Print Friendly, PDF & Email

almostadoctor app banner for android and iOS almostadoctor iPhone, iPad and android apps almostadoctor iOS app almostadoctor android app


Drowning is the process of respiratory impairment from submersion or immersion in liquid. Drowning is the third most common cause of unintentional death world-wide – and accounts for 7% of all injury related deaths. In most developed countries it is the second most common cause of accidental death in children – behind road traffic accidents. The highest incidence is in toddlers and teenage boys.

Submersion is defined as the airway being below the level of the liquid, whereas immersion is where a liquid is splashed across the face. For a diagnosis of drowning, there must be respiratory impairment.

Drowning results in hypoxaemia, which can rapidly cause irreversible brain damage, cardiac arrest and death. In survivors, the degree of long-term neurological impairment is related to the period of hypoxaemia.

It is common for drowning patients to be submerged for a prolonged period of time. Physiologically – most drownings occur quickly – within seconds to minutes. However, in situations where patients become cold, individuals may survive for much longer periods (several case reports of an hour or longer). This is because as the body cools – the brain in particular – its oxygen (and metabolic) demand falls. For each degree of temperature loss between 37 and 20 degrees centigrade the metabolic demand reduces by about 5% – thus that a “cold” patient can have <50% of the oxygen demand of a ‘warm’ (i.e. physiologically ‘normal’ temperature) patient. This is important in resuscitation – you should actively warm the patient as quickly as possible, and any ongoing CPR should not cease until the patient is at least 34 degrees centigrade. Be aware this can take a long time (hours!).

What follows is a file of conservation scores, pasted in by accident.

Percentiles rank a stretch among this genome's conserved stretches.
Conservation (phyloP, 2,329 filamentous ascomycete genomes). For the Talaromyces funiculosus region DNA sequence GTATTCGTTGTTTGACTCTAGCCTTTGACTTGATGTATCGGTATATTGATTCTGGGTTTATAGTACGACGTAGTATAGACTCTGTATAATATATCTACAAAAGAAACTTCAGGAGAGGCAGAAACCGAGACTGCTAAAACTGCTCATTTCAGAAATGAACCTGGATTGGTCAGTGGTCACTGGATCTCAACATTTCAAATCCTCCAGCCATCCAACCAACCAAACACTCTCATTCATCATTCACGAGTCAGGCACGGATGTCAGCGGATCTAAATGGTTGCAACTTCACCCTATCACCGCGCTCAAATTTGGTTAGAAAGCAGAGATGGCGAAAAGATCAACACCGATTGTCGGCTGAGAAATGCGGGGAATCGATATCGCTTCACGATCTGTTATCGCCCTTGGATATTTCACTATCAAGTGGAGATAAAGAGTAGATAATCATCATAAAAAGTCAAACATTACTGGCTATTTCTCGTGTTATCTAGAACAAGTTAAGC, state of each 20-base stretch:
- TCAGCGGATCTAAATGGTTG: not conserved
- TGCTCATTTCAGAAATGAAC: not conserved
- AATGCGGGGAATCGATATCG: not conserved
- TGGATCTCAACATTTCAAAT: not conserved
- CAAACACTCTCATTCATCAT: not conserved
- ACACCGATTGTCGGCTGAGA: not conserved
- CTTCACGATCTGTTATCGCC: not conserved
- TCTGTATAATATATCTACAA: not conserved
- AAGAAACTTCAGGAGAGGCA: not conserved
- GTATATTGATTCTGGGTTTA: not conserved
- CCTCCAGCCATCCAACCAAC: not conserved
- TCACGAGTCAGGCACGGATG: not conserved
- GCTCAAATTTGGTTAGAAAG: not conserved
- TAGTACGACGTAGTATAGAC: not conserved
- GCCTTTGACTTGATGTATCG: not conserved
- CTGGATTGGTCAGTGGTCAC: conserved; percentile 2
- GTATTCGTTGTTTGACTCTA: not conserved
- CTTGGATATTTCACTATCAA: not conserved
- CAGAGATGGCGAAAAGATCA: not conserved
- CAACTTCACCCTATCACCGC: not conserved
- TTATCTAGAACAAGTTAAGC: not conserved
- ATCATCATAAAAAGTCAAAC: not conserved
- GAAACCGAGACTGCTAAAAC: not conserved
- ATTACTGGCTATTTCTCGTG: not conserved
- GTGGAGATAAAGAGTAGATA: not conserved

Management includes prompt removal from the water and commencement of CPR. Rewarming the patient by removing wet clothes and applying warm blankets and active warming techniques should also be considered. Management of arrhythmia and decreased level of consciousness may also be indicated – such as intubation and ventilation and transfer to ICU.

Be aware of delayed pulmonary oedema several hours after the drowning event.


  • The initial response to to expel water from the mouth – by spitting or coughing
  • Next, a patient will breath-hold. This can last up to 1 minute or so. Eventually the hypoxic drive kicks in and patients begin to hyperventilate – inhaling large quantities of liquid (aspiration) and this also causes laryngospasm
  • This leads to hypoxia and loss of consciousness and subsequently cardiac arrest
  • Young children immersed in cold water may stimulate a protective “diving reflex’ which causes:
    • Apnoea
    • Bradycardia
    • Shunting of blood to the brain and heart
    • These factors can increase survival in this circumstance
    • Also be aware that cold water immersion is more likely to lead to dangerous cardiac arrhythmias – most commonly VF.

In the lungs

  • Surfactant is washed away – which can cause atelectasis (collapsing of the alveoli)
  • Pulmonary oedema is common. This can be delayed – and in drowning survivors can be dangerous as it continues to develop hours after the drowning event.
    • Fluid shifts into the alveolar spaces as a result of increased intravascular pressure, and due to the effects of the different osmolarity of the circulation and the fluid in the lungs.
    • It doesn’t seem to make much difference if the drowning is in saltwater or freshwater as to the degree of pulmonary oedema
  • Haemolysis can also occur. This is thought to be due to the swelling and hurting of red blood cells due to absorption of water from the lungs. This can lead to hyperkalaemia which may subsequently cause arrhythmias and cardiac arrest

Pathological sequelae of drowning:

  • Aspiration pneumonitis
  • Pulmonary oedema (often bloodstained)
  • ARDS
  • Ischaemic cardiomyopathy
  • Hypothermia
  • Electrolyte disturbance (especially hyperkalaemia)
  • Trauma (beware of c-spine injury)


  • Unattended bodies of water – mainly in children under 5
    • Buckets of water
    • Bath
    • Swimming pools
  • Misadventure
    • Mainly in teenagers and adults
  • Intoxication
    • Often in combination with misadventure